The party was a masquerade. Beatrice helped string lanterns from the rigging. The balloon was temporarily dismantled from the ship and moored to the weathered dock along the shore. The dock itself was also decked out with paper lanterns, which were as yet unlit, but stood as visual tokens of the anticipation in the air.

The sea was warm and calm, and though the afternoon sun was hot, it would cool delightfully by evening. Crisp winds would sweep across the deck, bringing a salty aftertaste with each breath. Ramona was almost beside herself with excitement, sensing that she had picked the perfect day for her party. She ran up and down the ship, thinking she was quite busy (though it was mainly Beatrice and the crew who were doing all the work), shouting orders and panicking every time she remembered a task not yet completed.

Mr. Rotherham stayed in his study, calmly watching the sunset out of the enormous window while he put on his best jacket. He was quite the opposite of his flighty, emotional daughter; he faced everything with a cool dignity and presence of mind. Feelings never ruled him, only common sense and quick thinking. Hard facts. Logic. They were his strongest points. And Mr. Rotherham was not prone to weakness in any way whatsoever.

He thoughtfully ran a long, muscular, yet delicate hand along his jaw, feeling the smooth skin with quiet satisfaction. He kept his razor blades in mint condition, sleek and gleaming and dangerously sharp. Almost as sharp as his wit, which was rarely displayed, but was nevertheless impeccable and intimidating. His dark hair was carefully slicked back and tied with a black ribbon just at the nape of his neck. Catching sight of his faint reflection in the glass, cast by the falling rays of the orange sun, he smiled vaguely, emotionlessly.

The rapid tap tap tap of dainty heels sounded in the hall. The same noise was duplicated on his door with dainty knuckles, bedecked with more rings than were fitting for a girl her age. But Mr. Rotherham liked to spoil his daughter. "Come in," he called.

The door swung open, and a noisy creature came running inside and launched herself into his arms. He caught her dutifully and then set her aside, waiting for her to speak. "Papa," she said, her eyes shining happily. "Papa, I didn't know you were baking a cake!"

"I am doing no such thing, as you can see," he replied, returning his gaze to the seascape outside.

Ramona rolled her eyes at him and giggled, catching his wrist and swinging it back and forth. He stood in bored toleration of her antics. "You know what I mean, Papa," she said. "And it's no good trying to play innocent. I saw Mister Bones smuggling something down to the galley, and when I asked Phineas, he told me what it was."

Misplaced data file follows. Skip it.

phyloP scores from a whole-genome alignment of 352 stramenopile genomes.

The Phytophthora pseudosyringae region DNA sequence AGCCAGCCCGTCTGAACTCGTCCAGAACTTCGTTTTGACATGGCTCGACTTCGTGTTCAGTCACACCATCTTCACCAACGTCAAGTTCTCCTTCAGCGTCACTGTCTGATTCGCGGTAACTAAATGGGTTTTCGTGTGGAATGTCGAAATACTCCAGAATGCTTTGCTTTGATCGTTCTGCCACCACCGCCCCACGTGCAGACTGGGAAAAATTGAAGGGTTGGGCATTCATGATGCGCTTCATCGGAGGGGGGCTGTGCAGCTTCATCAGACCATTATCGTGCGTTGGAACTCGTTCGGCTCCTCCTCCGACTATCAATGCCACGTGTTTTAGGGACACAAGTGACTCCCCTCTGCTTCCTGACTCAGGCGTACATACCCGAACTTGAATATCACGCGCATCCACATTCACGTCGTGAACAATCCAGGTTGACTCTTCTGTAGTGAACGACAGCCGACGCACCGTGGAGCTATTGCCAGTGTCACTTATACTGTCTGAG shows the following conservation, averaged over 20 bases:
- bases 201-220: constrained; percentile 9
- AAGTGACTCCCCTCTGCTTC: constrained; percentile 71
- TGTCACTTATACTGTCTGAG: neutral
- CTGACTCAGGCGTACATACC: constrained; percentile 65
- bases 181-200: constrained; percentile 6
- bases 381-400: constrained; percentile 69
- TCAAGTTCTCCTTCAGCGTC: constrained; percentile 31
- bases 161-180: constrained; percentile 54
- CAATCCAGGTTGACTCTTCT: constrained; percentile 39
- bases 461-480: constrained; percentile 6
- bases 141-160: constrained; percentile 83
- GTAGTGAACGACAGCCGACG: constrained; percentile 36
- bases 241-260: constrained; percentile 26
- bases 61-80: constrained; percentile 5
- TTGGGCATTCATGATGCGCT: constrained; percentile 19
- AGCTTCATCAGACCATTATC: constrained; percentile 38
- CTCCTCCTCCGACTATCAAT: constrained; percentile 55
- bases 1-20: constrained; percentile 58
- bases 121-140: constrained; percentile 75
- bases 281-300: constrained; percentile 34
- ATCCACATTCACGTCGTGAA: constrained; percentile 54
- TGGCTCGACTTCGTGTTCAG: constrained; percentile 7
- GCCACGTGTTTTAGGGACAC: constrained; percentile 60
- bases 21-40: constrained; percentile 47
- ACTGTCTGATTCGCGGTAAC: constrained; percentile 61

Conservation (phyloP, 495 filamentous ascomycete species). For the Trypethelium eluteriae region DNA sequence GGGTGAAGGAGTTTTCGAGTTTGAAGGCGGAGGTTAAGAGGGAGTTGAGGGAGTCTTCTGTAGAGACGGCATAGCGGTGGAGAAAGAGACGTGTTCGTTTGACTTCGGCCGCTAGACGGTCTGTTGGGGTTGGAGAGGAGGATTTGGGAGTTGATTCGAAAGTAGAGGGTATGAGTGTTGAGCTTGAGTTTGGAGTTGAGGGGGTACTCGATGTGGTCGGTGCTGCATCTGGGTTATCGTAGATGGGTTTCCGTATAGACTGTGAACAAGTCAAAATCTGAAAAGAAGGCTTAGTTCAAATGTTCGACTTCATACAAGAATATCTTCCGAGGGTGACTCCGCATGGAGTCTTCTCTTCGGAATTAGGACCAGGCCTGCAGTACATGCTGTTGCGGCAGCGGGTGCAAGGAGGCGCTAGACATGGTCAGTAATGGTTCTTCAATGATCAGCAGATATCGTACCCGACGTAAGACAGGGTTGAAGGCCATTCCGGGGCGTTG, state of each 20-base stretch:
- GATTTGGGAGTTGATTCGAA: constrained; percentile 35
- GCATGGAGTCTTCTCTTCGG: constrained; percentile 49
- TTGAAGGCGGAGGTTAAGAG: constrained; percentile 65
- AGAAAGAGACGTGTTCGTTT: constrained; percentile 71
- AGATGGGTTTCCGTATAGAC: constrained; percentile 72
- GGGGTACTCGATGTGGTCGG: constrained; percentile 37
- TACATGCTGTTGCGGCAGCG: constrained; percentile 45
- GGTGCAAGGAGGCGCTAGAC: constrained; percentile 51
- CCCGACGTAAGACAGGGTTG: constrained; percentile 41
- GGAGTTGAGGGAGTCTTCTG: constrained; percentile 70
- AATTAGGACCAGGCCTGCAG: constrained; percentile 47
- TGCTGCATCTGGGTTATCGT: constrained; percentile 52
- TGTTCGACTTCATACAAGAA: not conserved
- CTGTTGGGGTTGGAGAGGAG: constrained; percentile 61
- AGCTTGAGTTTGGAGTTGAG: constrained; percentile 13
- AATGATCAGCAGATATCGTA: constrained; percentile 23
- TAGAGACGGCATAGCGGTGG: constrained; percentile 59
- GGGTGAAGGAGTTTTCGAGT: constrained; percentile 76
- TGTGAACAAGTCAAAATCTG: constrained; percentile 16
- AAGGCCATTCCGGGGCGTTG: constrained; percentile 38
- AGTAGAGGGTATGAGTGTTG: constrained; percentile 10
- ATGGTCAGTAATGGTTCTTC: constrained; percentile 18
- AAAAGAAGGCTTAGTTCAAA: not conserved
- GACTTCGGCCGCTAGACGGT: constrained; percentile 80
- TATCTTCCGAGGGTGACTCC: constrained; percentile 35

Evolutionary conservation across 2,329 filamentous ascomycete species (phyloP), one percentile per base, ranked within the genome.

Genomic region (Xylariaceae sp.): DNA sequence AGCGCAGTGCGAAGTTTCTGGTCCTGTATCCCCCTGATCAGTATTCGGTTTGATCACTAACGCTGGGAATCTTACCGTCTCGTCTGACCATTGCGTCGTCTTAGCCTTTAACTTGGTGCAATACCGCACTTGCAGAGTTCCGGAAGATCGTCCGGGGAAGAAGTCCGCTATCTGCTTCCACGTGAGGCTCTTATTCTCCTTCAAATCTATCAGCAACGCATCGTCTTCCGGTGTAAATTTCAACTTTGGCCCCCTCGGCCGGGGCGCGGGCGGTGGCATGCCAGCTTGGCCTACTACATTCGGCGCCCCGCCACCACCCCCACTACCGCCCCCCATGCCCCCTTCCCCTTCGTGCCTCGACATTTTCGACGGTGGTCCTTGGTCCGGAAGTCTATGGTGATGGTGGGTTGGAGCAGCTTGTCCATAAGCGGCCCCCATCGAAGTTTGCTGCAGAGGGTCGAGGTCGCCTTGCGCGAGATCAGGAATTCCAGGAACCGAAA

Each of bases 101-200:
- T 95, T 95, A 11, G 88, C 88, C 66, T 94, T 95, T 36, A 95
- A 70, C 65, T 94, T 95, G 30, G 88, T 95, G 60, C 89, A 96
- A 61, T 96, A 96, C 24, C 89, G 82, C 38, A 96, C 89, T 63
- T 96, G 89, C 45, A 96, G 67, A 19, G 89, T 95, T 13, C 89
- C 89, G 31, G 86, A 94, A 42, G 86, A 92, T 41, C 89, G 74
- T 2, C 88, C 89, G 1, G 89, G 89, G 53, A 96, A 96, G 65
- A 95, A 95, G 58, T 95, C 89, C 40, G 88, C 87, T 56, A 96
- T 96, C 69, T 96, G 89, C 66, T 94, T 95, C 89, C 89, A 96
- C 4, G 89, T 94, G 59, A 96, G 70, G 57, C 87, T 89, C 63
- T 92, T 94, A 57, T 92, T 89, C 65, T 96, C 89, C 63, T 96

Mr. Rotherham grunted. "Idiot boy. Remind me why I keep him around."

"Because he's an orphan, and you know you're absolutely helpless when it comes to orphans," said Ramona. "You told me, 'Oh Ramona Darling, how could I ever turn him away?' because he looked at you with such pleading eyes." She wrinkled her nose. "Personally, I thought he smelled worse than Murph does on Fridays."

"Well, he keeps clean now, and that's one consolation."

"What happened to the pleading eyes, then?"

He glanced down at her. "He gave them to you, it seems. What is it you want, my darling?"

"You," she replied, pouting playfully. "I've been trying to explain to the crew where I want them to put my flowers, but they can't get it through their thick heads that I want them just under the lanterns, not at random intervals all over the place. Beatrice has had a time of it herself, poor thing. So I need you to come out and talk to them about it."

"That's really a job for Foil," he said, not relishing the thought of trying to convey Ramona's orders to a group of already worn out, grudging men at their patience's end. "Just tell him what you want, and he'll make them do it for you."

"I tried that already," she grumbled, tugging at his cuff. He pulled away from her fingers impatiently. "He told me he was too busy, and to ask you instead. So I did. And you're not really doing anything, Papa," she begged. "You have to come! It's getting late and there's still so much to do, and the guests will be here soon, and I still have to get properly dressed. Please, Papa? Please?"

"Fine," he sighed. "But I can't promise that they'll do it perfectly, exactly how you want it."

Ramona smiled immediately and gave him an impulsive hug. "Oh, I knew you'd say yes!" she exulted as they left the room together. "Wait, I have to show you the picture I drew for Beatrice, it shows what I want it to look like. I saw it in someone's garden back in England once and absolutely fell in love with the idea. Of course, that wasn't a masquerade - that was my own idea - but it made everything look so magical that I decided right then and there that it was how I needed to have my party. And now it's finally happening!"